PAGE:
Key Words for Fluency: Learning and Practising
|Author:||George Woolard (2004, 2005)|
|Publisher:||London : Thomson ELT|
|Price:||$22.00 U.S. each|
The aim of this three book series is to work on collocations so as to improve vocabulary, necessary to achieve fluency in all four skills: speaking, listening, reading and writing. The books are addressed to learners and definitely not for class use but, rather, for self-study, thanks to a very simple structure and answer keys.
According to the author, key words are "the most common and useful words in English" and thus "the most important" to learn, all the more so as "they combine with lots of other words in short expressions". He defines collocations as "the grammar of words": "how words go together with other words". To him, nouns are more important than any other type of words and carry most of the meaning, most of what we are talking about. Hence, the material is organised around key nouns, 270 in the first book, 208 in the second, 145 in the third plus 20 expressions on the model a + noun + of. With such numbers, these books are quite a rich resource: about 650 nouns altogether generating roughly 10,000 expressions.
Book 1 (pre-intermediate) presents 270 of the most useful, basic words, organised by topic in 22 sections ("Your house", "Rooms and furniture", "In the kitchen", etc.) and totalling 2,500 expressions. The student can work on one topic per day and/or refer to it when the topic in a class matches one in the book. There is a test at the end of each section and, at the end of the book, the answer key is followed--for quick reference--by an alphabetical list of words with the pages on which they appear. The book is meant to be good preparation for the PET examination. For each noun, there is a list of collocations in a box, divided into categories: verb + keyword, or keyword + noun, or adjective + key word, or common expressions and sometimes prepositional phrases. Only two types of exercises are provided: matching the halves and fill in the blanks. Both are reassuring because familiar after a few pages and the answer can only be right or wrong, but extremely tedious for learners who prefer a more varied approach.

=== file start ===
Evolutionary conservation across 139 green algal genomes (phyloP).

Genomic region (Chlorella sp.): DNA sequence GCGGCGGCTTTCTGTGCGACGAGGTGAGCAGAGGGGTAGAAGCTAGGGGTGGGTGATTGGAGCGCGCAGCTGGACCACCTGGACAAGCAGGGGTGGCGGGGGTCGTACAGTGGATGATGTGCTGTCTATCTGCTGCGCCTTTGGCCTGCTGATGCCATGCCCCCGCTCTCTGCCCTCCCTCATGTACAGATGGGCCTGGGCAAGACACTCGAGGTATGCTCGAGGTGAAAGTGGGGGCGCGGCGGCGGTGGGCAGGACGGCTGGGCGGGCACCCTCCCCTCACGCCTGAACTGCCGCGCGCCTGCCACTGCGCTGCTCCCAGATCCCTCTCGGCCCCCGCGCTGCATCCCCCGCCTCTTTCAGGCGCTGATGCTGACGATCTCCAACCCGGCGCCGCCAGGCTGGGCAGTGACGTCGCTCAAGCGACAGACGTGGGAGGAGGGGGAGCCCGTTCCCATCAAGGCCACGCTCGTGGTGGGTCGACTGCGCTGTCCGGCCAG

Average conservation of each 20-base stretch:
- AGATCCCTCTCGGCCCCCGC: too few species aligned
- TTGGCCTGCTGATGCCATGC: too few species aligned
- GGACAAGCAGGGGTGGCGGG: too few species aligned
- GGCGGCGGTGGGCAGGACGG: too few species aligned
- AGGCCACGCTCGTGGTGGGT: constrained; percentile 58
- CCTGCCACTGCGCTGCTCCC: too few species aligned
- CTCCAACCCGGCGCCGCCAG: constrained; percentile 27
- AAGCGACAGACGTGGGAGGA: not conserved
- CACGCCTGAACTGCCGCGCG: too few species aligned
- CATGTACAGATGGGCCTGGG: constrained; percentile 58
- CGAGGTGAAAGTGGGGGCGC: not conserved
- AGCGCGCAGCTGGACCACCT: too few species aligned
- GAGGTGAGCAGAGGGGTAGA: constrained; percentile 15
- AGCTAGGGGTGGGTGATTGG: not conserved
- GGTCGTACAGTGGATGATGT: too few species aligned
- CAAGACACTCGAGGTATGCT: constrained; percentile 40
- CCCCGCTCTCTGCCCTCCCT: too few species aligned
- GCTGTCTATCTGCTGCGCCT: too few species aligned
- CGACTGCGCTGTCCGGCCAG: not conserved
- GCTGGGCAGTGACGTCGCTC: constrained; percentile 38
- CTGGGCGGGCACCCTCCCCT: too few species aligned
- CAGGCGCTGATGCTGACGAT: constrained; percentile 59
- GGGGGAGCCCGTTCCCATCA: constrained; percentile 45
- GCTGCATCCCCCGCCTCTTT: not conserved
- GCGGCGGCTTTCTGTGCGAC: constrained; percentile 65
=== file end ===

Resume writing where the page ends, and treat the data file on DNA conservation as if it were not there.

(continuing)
The main problem with this type of execution is that the collocations are not explained, so to do the exercises, the student, who may not yet know many words at the pre-intermediate level, has to do a huge amount of work with a dictionary or thesaurus first. For example, under the word "beach" we find "stroll along the beach" or "something is washed up on the beach". In the drawing illustrating the former collocation the idea of strolling is not made any clearer because its difference with "walking" is impossible to show in a drawing in which speed of movement cannot be seen. Furthermore, the collocations are only used once in the exercises, not enough for acquisition. These exercises would have to be done several times and I am not sure there are many learners motivated enough to go through the same material time and time again, especially in self-study. Lastly, the forms and tenses of the verbs used cover the whole range: the present simple, the preterit, past participle of irregular verbs, the gerund, the passive, etc. Who has mastered these forms at this stage?
Book 2 (intermediate) is also organised into 22 sections with a number of one-page units in each, but without tests. For example, section 4 called "Work" offers one page on "job", one on "career", one on "staff and duty", etc. The 200 or so words generate over 3,000 expressions. The level reached is that of the FCE examination. The format is the same as in Book 1: fill-in the-blanks with three to six collocations chosen from a box at the top and match-the-halves exercises. There are notes providing more collocations at the end of every page.